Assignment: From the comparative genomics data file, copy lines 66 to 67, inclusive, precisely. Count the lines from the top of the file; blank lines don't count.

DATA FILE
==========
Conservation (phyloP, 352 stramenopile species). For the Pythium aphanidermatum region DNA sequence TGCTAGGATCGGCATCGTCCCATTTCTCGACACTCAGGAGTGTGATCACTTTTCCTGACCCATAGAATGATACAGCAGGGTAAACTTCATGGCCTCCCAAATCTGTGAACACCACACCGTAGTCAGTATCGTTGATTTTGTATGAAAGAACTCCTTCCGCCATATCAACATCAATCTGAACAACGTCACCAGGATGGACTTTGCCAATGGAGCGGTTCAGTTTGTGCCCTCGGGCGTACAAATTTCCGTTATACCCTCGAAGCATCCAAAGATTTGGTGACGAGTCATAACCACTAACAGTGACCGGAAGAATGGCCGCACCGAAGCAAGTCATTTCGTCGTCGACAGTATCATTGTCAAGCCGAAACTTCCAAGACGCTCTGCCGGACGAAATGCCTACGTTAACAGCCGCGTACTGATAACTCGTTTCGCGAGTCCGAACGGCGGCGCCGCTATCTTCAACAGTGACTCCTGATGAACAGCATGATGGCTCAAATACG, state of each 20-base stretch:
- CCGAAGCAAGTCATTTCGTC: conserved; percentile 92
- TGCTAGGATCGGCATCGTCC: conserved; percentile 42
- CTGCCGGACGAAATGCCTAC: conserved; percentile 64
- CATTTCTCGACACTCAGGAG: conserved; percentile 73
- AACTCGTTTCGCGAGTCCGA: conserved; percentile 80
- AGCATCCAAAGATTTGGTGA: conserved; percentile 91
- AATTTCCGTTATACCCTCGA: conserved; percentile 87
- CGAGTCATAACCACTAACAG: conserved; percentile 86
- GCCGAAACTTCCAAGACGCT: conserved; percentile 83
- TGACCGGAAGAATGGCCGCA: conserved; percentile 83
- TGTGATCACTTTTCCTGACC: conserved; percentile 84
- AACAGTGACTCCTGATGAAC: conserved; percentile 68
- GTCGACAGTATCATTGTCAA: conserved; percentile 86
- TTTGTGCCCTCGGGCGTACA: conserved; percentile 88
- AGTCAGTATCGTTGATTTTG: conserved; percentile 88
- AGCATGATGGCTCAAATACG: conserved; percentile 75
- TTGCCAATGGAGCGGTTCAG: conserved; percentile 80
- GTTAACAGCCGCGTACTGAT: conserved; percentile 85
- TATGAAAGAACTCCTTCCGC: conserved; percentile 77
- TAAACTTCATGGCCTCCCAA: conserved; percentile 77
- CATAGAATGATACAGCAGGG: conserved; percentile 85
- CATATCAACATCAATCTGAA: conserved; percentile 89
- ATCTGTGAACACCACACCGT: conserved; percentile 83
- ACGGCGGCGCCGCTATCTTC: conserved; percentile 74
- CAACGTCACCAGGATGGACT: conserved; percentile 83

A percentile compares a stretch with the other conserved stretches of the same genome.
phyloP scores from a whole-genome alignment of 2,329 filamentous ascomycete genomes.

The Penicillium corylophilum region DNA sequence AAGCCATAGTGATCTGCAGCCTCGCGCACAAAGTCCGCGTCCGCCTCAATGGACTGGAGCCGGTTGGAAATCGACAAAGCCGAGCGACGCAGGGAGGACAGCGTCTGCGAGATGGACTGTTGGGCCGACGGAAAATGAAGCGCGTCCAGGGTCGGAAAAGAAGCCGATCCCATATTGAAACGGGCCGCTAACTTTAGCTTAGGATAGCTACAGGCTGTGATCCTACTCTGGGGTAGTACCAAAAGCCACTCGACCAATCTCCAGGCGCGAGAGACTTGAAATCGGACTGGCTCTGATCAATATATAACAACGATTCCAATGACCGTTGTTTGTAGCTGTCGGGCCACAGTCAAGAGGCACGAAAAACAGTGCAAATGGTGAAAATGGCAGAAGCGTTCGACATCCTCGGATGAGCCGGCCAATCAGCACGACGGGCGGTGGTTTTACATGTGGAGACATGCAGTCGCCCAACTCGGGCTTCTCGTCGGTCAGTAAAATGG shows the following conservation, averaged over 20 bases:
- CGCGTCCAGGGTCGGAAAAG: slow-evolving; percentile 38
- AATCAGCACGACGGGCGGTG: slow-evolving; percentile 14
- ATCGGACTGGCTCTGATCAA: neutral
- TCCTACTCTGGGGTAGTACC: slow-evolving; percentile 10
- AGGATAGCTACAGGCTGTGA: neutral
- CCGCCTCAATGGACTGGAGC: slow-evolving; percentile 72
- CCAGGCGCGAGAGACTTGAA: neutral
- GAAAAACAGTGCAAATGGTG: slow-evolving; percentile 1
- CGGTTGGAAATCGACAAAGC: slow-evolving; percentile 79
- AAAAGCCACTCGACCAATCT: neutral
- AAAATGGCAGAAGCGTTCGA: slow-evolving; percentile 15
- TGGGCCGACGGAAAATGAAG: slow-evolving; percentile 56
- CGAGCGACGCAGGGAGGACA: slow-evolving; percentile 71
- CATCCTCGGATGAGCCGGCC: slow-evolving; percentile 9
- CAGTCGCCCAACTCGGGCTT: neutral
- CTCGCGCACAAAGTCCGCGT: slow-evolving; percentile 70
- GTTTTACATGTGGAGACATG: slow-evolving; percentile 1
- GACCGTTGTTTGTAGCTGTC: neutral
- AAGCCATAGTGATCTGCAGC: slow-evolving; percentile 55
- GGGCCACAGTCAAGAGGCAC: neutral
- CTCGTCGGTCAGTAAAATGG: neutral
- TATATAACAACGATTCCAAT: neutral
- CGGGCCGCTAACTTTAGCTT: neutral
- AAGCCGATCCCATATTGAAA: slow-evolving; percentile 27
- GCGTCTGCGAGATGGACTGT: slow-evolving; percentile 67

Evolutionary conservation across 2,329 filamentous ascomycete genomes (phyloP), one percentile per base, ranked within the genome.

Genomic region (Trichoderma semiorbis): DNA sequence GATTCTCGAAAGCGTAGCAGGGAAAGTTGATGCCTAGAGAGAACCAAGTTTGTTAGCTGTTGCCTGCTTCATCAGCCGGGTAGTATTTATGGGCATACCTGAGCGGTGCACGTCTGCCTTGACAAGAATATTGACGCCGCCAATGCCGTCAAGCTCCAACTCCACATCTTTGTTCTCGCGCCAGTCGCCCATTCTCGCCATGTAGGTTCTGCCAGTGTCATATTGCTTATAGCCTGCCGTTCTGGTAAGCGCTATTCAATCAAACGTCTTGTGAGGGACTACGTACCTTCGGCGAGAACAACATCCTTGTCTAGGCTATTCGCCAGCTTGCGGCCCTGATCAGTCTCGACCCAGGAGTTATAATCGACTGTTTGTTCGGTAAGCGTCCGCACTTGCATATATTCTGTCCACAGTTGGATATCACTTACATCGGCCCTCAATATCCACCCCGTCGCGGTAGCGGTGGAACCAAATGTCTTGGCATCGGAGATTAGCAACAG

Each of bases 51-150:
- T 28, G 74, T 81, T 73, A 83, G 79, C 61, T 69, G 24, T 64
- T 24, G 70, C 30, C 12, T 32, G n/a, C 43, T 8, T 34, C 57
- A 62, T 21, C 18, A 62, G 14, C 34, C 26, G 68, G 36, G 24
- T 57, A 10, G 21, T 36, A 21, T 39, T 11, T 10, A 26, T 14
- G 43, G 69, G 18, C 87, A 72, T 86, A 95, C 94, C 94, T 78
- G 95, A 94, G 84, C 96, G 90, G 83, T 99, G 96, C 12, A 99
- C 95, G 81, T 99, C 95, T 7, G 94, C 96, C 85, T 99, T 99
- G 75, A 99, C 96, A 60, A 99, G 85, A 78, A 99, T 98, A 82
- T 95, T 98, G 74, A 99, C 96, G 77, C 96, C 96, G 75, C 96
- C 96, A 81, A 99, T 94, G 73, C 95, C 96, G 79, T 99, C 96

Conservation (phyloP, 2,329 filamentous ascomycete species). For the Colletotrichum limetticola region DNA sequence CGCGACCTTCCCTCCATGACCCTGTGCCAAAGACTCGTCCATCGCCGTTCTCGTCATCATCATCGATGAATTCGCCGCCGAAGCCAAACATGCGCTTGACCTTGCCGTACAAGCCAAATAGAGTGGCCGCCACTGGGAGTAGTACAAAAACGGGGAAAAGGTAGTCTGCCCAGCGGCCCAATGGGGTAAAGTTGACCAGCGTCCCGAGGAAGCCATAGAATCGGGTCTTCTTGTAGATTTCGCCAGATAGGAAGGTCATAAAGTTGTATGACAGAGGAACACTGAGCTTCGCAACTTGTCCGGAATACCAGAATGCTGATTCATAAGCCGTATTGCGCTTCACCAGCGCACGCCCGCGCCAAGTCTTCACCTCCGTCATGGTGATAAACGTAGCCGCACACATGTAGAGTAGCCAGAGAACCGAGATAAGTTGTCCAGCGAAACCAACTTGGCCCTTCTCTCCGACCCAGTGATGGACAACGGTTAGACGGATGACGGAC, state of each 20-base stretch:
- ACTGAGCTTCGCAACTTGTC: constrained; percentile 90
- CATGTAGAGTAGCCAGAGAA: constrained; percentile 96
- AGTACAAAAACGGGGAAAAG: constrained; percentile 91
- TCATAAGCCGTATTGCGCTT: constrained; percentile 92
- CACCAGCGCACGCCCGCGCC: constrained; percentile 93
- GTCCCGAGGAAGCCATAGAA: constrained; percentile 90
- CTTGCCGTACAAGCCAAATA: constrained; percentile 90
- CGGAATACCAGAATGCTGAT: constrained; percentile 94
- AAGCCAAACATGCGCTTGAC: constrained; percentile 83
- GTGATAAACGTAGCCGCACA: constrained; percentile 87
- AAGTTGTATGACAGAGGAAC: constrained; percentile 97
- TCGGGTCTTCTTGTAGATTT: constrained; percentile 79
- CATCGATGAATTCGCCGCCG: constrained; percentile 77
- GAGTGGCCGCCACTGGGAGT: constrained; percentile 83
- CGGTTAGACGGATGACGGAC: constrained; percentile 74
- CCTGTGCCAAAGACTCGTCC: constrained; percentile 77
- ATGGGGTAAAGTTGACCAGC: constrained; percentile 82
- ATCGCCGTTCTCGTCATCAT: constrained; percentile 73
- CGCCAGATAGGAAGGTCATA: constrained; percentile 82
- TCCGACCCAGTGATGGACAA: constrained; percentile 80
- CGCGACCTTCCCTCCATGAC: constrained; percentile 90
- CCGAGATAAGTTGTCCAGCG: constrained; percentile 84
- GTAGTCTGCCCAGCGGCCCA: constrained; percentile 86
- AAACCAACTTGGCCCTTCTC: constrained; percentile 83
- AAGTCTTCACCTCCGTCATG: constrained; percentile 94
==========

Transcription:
- T 95, T 98, G 74, A 99, C 96, G 77, C 96, C 96, G 75, C 96
- C 96, A 81, A 99, T 94, G 73, C 95, C 96, G 79, T 99, C 96